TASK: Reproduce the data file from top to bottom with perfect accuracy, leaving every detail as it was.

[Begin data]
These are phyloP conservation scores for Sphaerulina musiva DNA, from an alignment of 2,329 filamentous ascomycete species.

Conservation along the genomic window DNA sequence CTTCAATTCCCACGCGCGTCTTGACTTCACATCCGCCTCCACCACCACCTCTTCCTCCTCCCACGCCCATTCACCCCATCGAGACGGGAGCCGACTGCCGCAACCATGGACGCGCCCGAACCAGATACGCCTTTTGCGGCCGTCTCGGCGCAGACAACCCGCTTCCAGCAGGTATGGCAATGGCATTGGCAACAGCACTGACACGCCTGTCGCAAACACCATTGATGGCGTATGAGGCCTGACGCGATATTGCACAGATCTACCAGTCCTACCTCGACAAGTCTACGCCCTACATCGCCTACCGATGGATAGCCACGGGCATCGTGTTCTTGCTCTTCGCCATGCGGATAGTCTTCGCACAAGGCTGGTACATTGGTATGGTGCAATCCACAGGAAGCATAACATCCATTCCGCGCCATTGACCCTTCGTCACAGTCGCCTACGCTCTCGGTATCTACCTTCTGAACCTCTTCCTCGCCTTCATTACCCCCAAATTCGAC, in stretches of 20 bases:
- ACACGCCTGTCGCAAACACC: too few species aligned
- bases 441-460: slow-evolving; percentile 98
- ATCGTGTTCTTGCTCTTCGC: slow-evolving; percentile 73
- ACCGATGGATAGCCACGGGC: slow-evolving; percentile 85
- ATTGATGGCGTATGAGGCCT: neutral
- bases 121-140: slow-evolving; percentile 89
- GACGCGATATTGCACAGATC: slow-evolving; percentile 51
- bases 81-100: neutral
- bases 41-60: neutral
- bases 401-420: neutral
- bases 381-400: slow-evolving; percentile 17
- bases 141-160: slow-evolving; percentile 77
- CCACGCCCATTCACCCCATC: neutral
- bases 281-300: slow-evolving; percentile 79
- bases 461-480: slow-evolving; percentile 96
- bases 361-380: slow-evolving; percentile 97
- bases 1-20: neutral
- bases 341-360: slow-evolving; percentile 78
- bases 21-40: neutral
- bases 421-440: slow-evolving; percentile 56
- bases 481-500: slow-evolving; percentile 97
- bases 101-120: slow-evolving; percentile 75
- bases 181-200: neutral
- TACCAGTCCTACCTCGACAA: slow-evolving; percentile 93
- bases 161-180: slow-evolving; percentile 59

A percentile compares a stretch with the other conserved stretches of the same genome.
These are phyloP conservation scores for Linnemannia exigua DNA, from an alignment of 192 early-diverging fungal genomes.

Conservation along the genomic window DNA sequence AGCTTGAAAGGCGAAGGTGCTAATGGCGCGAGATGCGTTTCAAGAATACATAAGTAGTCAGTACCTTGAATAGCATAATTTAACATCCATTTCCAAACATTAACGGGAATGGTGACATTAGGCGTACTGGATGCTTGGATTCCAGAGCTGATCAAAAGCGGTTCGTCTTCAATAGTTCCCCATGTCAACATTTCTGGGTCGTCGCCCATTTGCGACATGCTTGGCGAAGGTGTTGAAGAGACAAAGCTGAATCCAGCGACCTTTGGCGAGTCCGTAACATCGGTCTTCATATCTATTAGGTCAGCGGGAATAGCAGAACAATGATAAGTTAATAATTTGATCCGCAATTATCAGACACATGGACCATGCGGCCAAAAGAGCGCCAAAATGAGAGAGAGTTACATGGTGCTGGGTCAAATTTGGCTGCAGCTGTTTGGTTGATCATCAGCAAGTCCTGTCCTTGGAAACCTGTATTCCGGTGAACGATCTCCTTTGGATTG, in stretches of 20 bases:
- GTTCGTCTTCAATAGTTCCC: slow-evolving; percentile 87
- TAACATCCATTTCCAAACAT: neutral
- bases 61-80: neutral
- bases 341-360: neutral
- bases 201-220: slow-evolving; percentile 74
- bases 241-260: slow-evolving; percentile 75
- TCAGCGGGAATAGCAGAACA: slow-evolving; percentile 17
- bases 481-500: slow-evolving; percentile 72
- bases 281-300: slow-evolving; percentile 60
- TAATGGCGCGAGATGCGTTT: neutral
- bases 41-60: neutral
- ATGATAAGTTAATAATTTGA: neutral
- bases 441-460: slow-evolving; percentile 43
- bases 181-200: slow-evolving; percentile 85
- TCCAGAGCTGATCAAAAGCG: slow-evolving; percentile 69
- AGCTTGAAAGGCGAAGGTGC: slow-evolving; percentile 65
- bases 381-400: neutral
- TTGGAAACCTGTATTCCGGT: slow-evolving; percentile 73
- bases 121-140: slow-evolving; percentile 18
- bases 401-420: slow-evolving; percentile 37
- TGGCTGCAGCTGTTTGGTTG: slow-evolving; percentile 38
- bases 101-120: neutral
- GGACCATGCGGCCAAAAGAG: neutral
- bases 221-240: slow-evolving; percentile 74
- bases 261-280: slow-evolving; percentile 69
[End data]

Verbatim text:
These are phyloP conservation scores for Sphaerulina musiva DNA, from an alignment of 2,329 filamentous ascomycete species.

Conservation along the genomic window DNA sequence CTTCAATTCCCACGCGCGTCTTGACTTCACATCCGCCTCCACCACCACCTCTTCCTCCTCCCACGCCCATTCACCCCATCGAGACGGGAGCCGACTGCCGCAACCATGGACGCGCCCGAACCAGATACGCCTTTTGCGGCCGTCTCGGCGCAGACAACCCGCTTCCAGCAGGTATGGCAATGGCATTGGCAACAGCACTGACACGCCTGTCGCAAACACCATTGATGGCGTATGAGGCCTGACGCGATATTGCACAGATCTACCAGTCCTACCTCGACAAGTCTACGCCCTACATCGCCTACCGATGGATAGCCACGGGCATCGTGTTCTTGCTCTTCGCCATGCGGATAGTCTTCGCACAAGGCTGGTACATTGGTATGGTGCAATCCACAGGAAGCATAACATCCATTCCGCGCCATTGACCCTTCGTCACAGTCGCCTACGCTCTCGGTATCTACCTTCTGAACCTCTTCCTCGCCTTCATTACCCCCAAATTCGAC, in stretches of 20 bases:
- ACACGCCTGTCGCAAACACC: too few species aligned
- bases 441-460: slow-evolving; percentile 98
- ATCGTGTTCTTGCTCTTCGC: slow-evolving; percentile 73
- ACCGATGGATAGCCACGGGC: slow-evolving; percentile 85
- ATTGATGGCGTATGAGGCCT: neutral
- bases 121-140: slow-evolving; percentile 89
- GACGCGATATTGCACAGATC: slow-evolving; percentile 51
- bases 81-100: neutral
- bases 41-60: neutral
- bases 401-420: neutral
- bases 381-400: slow-evolving; percentile 17
- bases 141-160: slow-evolving; percentile 77
- CCACGCCCATTCACCCCATC: neutral
- bases 281-300: slow-evolving; percentile 79
- bases 461-480: slow-evolving; percentile 96
- bases 361-380: slow-evolving; percentile 97
- bases 1-20: neutral
- bases 341-360: slow-evolving; percentile 78
- bases 21-40: neutral
- bases 421-440: slow-evolving; percentile 56
- bases 481-500: slow-evolving; percentile 97
- bases 101-120: slow-evolving; percentile 75
- bases 181-200: neutral
- TACCAGTCCTACCTCGACAA: slow-evolving; percentile 93
- bases 161-180: slow-evolving; percentile 59

A percentile compares a stretch with the other conserved stretches of the same genome.
These are phyloP conservation scores for Linnemannia exigua DNA, from an alignment of 192 early-diverging fungal genomes.

Conservation along the genomic window DNA sequence AGCTTGAAAGGCGAAGGTGCTAATGGCGCGAGATGCGTTTCAAGAATACATAAGTAGTCAGTACCTTGAATAGCATAATTTAACATCCATTTCCAAACATTAACGGGAATGGTGACATTAGGCGTACTGGATGCTTGGATTCCAGAGCTGATCAAAAGCGGTTCGTCTTCAATAGTTCCCCATGTCAACATTTCTGGGTCGTCGCCCATTTGCGACATGCTTGGCGAAGGTGTTGAAGAGACAAAGCTGAATCCAGCGACCTTTGGCGAGTCCGTAACATCGGTCTTCATATCTATTAGGTCAGCGGGAATAGCAGAACAATGATAAGTTAATAATTTGATCCGCAATTATCAGACACATGGACCATGCGGCCAAAAGAGCGCCAAAATGAGAGAGAGTTACATGGTGCTGGGTCAAATTTGGCTGCAGCTGTTTGGTTGATCATCAGCAAGTCCTGTCCTTGGAAACCTGTATTCCGGTGAACGATCTCCTTTGGATTG, in stretches of 20 bases:
- GTTCGTCTTCAATAGTTCCC: slow-evolving; percentile 87
- TAACATCCATTTCCAAACAT: neutral
- bases 61-80: neutral
- bases 341-360: neutral
- bases 201-220: slow-evolving; percentile 74
- bases 241-260: slow-evolving; percentile 75
- TCAGCGGGAATAGCAGAACA: slow-evolving; percentile 17
- bases 481-500: slow-evolving; percentile 72
- bases 281-300: slow-evolving; percentile 60
- TAATGGCGCGAGATGCGTTT: neutral
- bases 41-60: neutral
- ATGATAAGTTAATAATTTGA: neutral
- bases 441-460: slow-evolving; percentile 43
- bases 181-200: slow-evolving; percentile 85
- TCCAGAGCTGATCAAAAGCG: slow-evolving; percentile 69
- AGCTTGAAAGGCGAAGGTGC: slow-evolving; percentile 65
- bases 381-400: neutral
- TTGGAAACCTGTATTCCGGT: slow-evolving; percentile 73
- bases 121-140: slow-evolving; percentile 18
- bases 401-420: slow-evolving; percentile 37
- TGGCTGCAGCTGTTTGGTTG: slow-evolving; percentile 38
- bases 101-120: neutral
- GGACCATGCGGCCAAAAGAG: neutral
- bases 221-240: slow-evolving; percentile 74
- bases 261-280: slow-evolving; percentile 69